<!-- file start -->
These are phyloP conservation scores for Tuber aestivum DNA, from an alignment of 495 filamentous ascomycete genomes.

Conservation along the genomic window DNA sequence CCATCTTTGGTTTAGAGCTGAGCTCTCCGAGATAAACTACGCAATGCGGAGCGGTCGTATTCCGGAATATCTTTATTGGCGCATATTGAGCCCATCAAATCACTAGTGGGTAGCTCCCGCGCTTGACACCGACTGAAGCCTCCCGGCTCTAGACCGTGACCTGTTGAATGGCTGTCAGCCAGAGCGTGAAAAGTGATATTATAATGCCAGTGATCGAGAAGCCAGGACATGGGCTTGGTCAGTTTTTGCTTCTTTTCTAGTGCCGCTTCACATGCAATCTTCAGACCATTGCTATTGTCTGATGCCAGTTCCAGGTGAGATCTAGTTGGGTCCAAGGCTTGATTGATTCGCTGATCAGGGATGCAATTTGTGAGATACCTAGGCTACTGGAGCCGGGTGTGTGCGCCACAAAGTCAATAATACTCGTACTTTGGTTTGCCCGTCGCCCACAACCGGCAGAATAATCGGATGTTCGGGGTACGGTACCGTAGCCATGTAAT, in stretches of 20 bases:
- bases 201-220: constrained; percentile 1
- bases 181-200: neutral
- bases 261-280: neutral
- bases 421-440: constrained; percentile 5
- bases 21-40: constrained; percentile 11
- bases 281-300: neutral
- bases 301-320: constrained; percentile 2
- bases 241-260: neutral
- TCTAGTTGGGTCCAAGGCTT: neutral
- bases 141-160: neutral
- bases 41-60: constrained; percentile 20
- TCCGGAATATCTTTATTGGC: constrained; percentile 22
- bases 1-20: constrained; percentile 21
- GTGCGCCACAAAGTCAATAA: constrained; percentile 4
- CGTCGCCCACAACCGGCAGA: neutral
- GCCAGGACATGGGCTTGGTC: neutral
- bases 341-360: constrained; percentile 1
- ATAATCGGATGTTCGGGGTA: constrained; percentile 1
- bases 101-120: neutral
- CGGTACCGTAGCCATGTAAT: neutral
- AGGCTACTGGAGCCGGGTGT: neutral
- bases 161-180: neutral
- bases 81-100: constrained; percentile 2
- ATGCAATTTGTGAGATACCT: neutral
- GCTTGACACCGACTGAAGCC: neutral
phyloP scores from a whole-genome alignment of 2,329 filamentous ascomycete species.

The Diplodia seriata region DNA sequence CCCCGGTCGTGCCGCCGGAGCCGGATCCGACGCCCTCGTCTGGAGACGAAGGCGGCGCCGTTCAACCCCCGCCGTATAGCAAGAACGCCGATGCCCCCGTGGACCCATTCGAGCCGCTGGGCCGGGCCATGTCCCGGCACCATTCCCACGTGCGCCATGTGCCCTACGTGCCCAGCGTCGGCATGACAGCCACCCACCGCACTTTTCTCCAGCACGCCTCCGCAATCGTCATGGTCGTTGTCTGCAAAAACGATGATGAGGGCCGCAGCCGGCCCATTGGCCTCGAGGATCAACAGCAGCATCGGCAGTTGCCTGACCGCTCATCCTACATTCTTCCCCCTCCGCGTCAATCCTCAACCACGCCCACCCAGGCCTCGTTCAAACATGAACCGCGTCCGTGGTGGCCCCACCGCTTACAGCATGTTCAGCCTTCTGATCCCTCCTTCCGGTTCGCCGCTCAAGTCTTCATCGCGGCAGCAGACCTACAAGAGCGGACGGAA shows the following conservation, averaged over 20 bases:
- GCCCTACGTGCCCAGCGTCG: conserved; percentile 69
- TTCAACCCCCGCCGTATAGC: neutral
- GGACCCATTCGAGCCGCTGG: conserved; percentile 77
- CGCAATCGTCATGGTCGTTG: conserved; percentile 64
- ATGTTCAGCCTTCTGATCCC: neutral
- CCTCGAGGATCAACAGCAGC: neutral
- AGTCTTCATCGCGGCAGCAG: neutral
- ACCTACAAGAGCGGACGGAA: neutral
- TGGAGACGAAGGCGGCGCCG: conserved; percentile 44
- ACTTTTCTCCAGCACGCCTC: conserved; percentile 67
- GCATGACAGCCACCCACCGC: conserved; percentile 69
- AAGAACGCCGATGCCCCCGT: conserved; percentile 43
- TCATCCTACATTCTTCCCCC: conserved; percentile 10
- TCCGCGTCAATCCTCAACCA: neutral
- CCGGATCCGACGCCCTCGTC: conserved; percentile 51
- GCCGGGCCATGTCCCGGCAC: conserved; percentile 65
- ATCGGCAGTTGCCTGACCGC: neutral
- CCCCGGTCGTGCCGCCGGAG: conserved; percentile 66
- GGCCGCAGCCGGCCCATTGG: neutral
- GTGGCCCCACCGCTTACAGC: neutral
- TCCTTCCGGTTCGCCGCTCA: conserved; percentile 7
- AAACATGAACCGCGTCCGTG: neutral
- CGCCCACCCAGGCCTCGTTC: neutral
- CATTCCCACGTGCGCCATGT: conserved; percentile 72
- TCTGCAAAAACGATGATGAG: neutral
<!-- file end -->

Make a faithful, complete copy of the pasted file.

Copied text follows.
These are phyloP conservation scores for Tuber aestivum DNA, from an alignment of 495 filamentous ascomycete genomes.

Conservation along the genomic window DNA sequence CCATCTTTGGTTTAGAGCTGAGCTCTCCGAGATAAACTACGCAATGCGGAGCGGTCGTATTCCGGAATATCTTTATTGGCGCATATTGAGCCCATCAAATCACTAGTGGGTAGCTCCCGCGCTTGACACCGACTGAAGCCTCCCGGCTCTAGACCGTGACCTGTTGAATGGCTGTCAGCCAGAGCGTGAAAAGTGATATTATAATGCCAGTGATCGAGAAGCCAGGACATGGGCTTGGTCAGTTTTTGCTTCTTTTCTAGTGCCGCTTCACATGCAATCTTCAGACCATTGCTATTGTCTGATGCCAGTTCCAGGTGAGATCTAGTTGGGTCCAAGGCTTGATTGATTCGCTGATCAGGGATGCAATTTGTGAGATACCTAGGCTACTGGAGCCGGGTGTGTGCGCCACAAAGTCAATAATACTCGTACTTTGGTTTGCCCGTCGCCCACAACCGGCAGAATAATCGGATGTTCGGGGTACGGTACCGTAGCCATGTAAT, in stretches of 20 bases:
- bases 201-220: constrained; percentile 1
- bases 181-200: neutral
- bases 261-280: neutral
- bases 421-440: constrained; percentile 5
- bases 21-40: constrained; percentile 11
- bases 281-300: neutral
- bases 301-320: constrained; percentile 2
- bases 241-260: neutral
- TCTAGTTGGGTCCAAGGCTT: neutral
- bases 141-160: neutral
- bases 41-60: constrained; percentile 20
- TCCGGAATATCTTTATTGGC: constrained; percentile 22
- bases 1-20: constrained; percentile 21
- GTGCGCCACAAAGTCAATAA: constrained; percentile 4
- CGTCGCCCACAACCGGCAGA: neutral
- GCCAGGACATGGGCTTGGTC: neutral
- bases 341-360: constrained; percentile 1
- ATAATCGGATGTTCGGGGTA: constrained; percentile 1
- bases 101-120: neutral
- CGGTACCGTAGCCATGTAAT: neutral
- AGGCTACTGGAGCCGGGTGT: neutral
- bases 161-180: neutral
- bases 81-100: constrained; percentile 2
- ATGCAATTTGTGAGATACCT: neutral
- GCTTGACACCGACTGAAGCC: neutral
phyloP scores from a whole-genome alignment of 2,329 filamentous ascomycete species.

The Diplodia seriata region DNA sequence CCCCGGTCGTGCCGCCGGAGCCGGATCCGACGCCCTCGTCTGGAGACGAAGGCGGCGCCGTTCAACCCCCGCCGTATAGCAAGAACGCCGATGCCCCCGTGGACCCATTCGAGCCGCTGGGCCGGGCCATGTCCCGGCACCATTCCCACGTGCGCCATGTGCCCTACGTGCCCAGCGTCGGCATGACAGCCACCCACCGCACTTTTCTCCAGCACGCCTCCGCAATCGTCATGGTCGTTGTCTGCAAAAACGATGATGAGGGCCGCAGCCGGCCCATTGGCCTCGAGGATCAACAGCAGCATCGGCAGTTGCCTGACCGCTCATCCTACATTCTTCCCCCTCCGCGTCAATCCTCAACCACGCCCACCCAGGCCTCGTTCAAACATGAACCGCGTCCGTGGTGGCCCCACCGCTTACAGCATGTTCAGCCTTCTGATCCCTCCTTCCGGTTCGCCGCTCAAGTCTTCATCGCGGCAGCAGACCTACAAGAGCGGACGGAA shows the following conservation, averaged over 20 bases:
- GCCCTACGTGCCCAGCGTCG: conserved; percentile 69
- TTCAACCCCCGCCGTATAGC: neutral
- GGACCCATTCGAGCCGCTGG: conserved; percentile 77
- CGCAATCGTCATGGTCGTTG: conserved; percentile 64
- ATGTTCAGCCTTCTGATCCC: neutral
- CCTCGAGGATCAACAGCAGC: neutral
- AGTCTTCATCGCGGCAGCAG: neutral
- ACCTACAAGAGCGGACGGAA: neutral
- TGGAGACGAAGGCGGCGCCG: conserved; percentile 44
- ACTTTTCTCCAGCACGCCTC: conserved; percentile 67
- GCATGACAGCCACCCACCGC: conserved; percentile 69
- AAGAACGCCGATGCCCCCGT: conserved; percentile 43
- TCATCCTACATTCTTCCCCC: conserved; percentile 10
- TCCGCGTCAATCCTCAACCA: neutral
- CCGGATCCGACGCCCTCGTC: conserved; percentile 51
- GCCGGGCCATGTCCCGGCAC: conserved; percentile 65
- ATCGGCAGTTGCCTGACCGC: neutral
- CCCCGGTCGTGCCGCCGGAG: conserved; percentile 66
- GGCCGCAGCCGGCCCATTGG: neutral
- GTGGCCCCACCGCTTACAGC: neutral
- TCCTTCCGGTTCGCCGCTCA: conserved; percentile 7
- AAACATGAACCGCGTCCGTG: neutral
- CGCCCACCCAGGCCTCGTTC: neutral
- CATTCCCACGTGCGCCATGT: conserved; percentile 72
- TCTGCAAAAACGATGATGAG: neutral